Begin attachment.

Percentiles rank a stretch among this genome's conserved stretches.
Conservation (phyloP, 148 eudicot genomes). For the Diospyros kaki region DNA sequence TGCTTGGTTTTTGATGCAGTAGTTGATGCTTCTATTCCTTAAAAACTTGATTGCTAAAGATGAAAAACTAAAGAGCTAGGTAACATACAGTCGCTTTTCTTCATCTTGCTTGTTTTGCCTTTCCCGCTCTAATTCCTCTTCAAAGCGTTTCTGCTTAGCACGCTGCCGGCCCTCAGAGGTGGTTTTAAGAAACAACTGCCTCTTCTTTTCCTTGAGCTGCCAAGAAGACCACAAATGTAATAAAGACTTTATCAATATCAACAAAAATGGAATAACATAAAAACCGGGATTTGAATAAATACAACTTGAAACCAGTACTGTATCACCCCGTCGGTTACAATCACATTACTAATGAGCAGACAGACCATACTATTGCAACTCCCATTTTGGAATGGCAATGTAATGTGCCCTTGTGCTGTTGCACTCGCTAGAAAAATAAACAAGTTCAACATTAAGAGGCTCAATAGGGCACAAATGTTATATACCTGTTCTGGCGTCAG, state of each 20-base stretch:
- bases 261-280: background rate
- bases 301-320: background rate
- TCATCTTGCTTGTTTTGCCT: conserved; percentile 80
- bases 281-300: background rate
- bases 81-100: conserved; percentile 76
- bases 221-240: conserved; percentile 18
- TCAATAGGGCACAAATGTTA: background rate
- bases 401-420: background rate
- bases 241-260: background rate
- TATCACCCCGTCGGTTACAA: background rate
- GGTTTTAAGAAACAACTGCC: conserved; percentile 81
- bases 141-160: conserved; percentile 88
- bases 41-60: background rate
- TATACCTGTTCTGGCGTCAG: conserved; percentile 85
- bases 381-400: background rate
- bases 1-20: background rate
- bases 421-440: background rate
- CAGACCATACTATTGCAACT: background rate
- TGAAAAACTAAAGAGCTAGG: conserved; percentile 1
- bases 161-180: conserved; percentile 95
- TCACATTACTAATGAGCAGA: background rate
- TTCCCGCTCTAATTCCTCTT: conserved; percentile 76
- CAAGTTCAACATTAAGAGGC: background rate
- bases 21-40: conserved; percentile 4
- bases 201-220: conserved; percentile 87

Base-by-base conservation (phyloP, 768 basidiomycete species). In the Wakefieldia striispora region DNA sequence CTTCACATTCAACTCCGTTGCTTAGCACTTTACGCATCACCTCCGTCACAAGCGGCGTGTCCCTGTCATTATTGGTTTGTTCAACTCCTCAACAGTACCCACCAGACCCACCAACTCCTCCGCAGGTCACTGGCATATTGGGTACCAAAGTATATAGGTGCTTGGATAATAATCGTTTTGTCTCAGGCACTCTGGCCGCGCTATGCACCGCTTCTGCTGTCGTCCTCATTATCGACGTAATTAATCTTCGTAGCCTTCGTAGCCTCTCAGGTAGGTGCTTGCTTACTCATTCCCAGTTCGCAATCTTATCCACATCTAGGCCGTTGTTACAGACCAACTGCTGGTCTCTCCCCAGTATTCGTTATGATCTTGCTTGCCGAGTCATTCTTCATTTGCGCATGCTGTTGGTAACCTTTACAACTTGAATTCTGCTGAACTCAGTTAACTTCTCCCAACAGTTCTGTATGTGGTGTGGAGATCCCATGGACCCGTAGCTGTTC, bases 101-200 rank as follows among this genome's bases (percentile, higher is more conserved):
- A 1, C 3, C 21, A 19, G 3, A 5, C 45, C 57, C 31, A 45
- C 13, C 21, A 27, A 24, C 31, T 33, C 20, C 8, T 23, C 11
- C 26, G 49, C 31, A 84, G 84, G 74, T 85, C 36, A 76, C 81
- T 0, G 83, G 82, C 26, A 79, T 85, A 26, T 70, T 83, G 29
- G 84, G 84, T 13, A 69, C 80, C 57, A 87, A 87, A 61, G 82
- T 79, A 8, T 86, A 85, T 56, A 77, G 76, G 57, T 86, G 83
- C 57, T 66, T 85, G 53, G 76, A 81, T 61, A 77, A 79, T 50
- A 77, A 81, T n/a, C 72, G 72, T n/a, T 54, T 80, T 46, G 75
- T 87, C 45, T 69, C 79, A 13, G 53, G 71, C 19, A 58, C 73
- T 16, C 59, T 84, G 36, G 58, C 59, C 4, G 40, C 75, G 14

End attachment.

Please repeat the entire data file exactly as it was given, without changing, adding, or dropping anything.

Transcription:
Percentiles rank a stretch among this genome's conserved stretches.
Conservation (phyloP, 148 eudicot genomes). For the Diospyros kaki region DNA sequence TGCTTGGTTTTTGATGCAGTAGTTGATGCTTCTATTCCTTAAAAACTTGATTGCTAAAGATGAAAAACTAAAGAGCTAGGTAACATACAGTCGCTTTTCTTCATCTTGCTTGTTTTGCCTTTCCCGCTCTAATTCCTCTTCAAAGCGTTTCTGCTTAGCACGCTGCCGGCCCTCAGAGGTGGTTTTAAGAAACAACTGCCTCTTCTTTTCCTTGAGCTGCCAAGAAGACCACAAATGTAATAAAGACTTTATCAATATCAACAAAAATGGAATAACATAAAAACCGGGATTTGAATAAATACAACTTGAAACCAGTACTGTATCACCCCGTCGGTTACAATCACATTACTAATGAGCAGACAGACCATACTATTGCAACTCCCATTTTGGAATGGCAATGTAATGTGCCCTTGTGCTGTTGCACTCGCTAGAAAAATAAACAAGTTCAACATTAAGAGGCTCAATAGGGCACAAATGTTATATACCTGTTCTGGCGTCAG, state of each 20-base stretch:
- bases 261-280: background rate
- bases 301-320: background rate
- TCATCTTGCTTGTTTTGCCT: conserved; percentile 80
- bases 281-300: background rate
- bases 81-100: conserved; percentile 76
- bases 221-240: conserved; percentile 18
- TCAATAGGGCACAAATGTTA: background rate
- bases 401-420: background rate
- bases 241-260: background rate
- TATCACCCCGTCGGTTACAA: background rate
- GGTTTTAAGAAACAACTGCC: conserved; percentile 81
- bases 141-160: conserved; percentile 88
- bases 41-60: background rate
- TATACCTGTTCTGGCGTCAG: conserved; percentile 85
- bases 381-400: background rate
- bases 1-20: background rate
- bases 421-440: background rate
- CAGACCATACTATTGCAACT: background rate
- TGAAAAACTAAAGAGCTAGG: conserved; percentile 1
- bases 161-180: conserved; percentile 95
- TCACATTACTAATGAGCAGA: background rate
- TTCCCGCTCTAATTCCTCTT: conserved; percentile 76
- CAAGTTCAACATTAAGAGGC: background rate
- bases 21-40: conserved; percentile 4
- bases 201-220: conserved; percentile 87

Base-by-base conservation (phyloP, 768 basidiomycete species). In the Wakefieldia striispora region DNA sequence CTTCACATTCAACTCCGTTGCTTAGCACTTTACGCATCACCTCCGTCACAAGCGGCGTGTCCCTGTCATTATTGGTTTGTTCAACTCCTCAACAGTACCCACCAGACCCACCAACTCCTCCGCAGGTCACTGGCATATTGGGTACCAAAGTATATAGGTGCTTGGATAATAATCGTTTTGTCTCAGGCACTCTGGCCGCGCTATGCACCGCTTCTGCTGTCGTCCTCATTATCGACGTAATTAATCTTCGTAGCCTTCGTAGCCTCTCAGGTAGGTGCTTGCTTACTCATTCCCAGTTCGCAATCTTATCCACATCTAGGCCGTTGTTACAGACCAACTGCTGGTCTCTCCCCAGTATTCGTTATGATCTTGCTTGCCGAGTCATTCTTCATTTGCGCATGCTGTTGGTAACCTTTACAACTTGAATTCTGCTGAACTCAGTTAACTTCTCCCAACAGTTCTGTATGTGGTGTGGAGATCCCATGGACCCGTAGCTGTTC, bases 101-200 rank as follows among this genome's bases (percentile, higher is more conserved):
- A 1, C 3, C 21, A 19, G 3, A 5, C 45, C 57, C 31, A 45
- C 13, C 21, A 27, A 24, C 31, T 33, C 20, C 8, T 23, C 11
- C 26, G 49, C 31, A 84, G 84, G 74, T 85, C 36, A 76, C 81
- T 0, G 83, G 82, C 26, A 79, T 85, A 26, T 70, T 83, G 29
- G 84, G 84, T 13, A 69, C 80, C 57, A 87, A 87, A 61, G 82
- T 79, A 8, T 86, A 85, T 56, A 77, G 76, G 57, T 86, G 83
- C 57, T 66, T 85, G 53, G 76, A 81, T 61, A 77, A 79, T 50
- A 77, A 81, T n/a, C 72, G 72, T n/a, T 54, T 80, T 46, G 75
- T 87, C 45, T 69, C 79, A 13, G 53, G 71, C 19, A 58, C 73
- T 16, C 59, T 84, G 36, G 58, C 59, C 4, G 40, C 75, G 14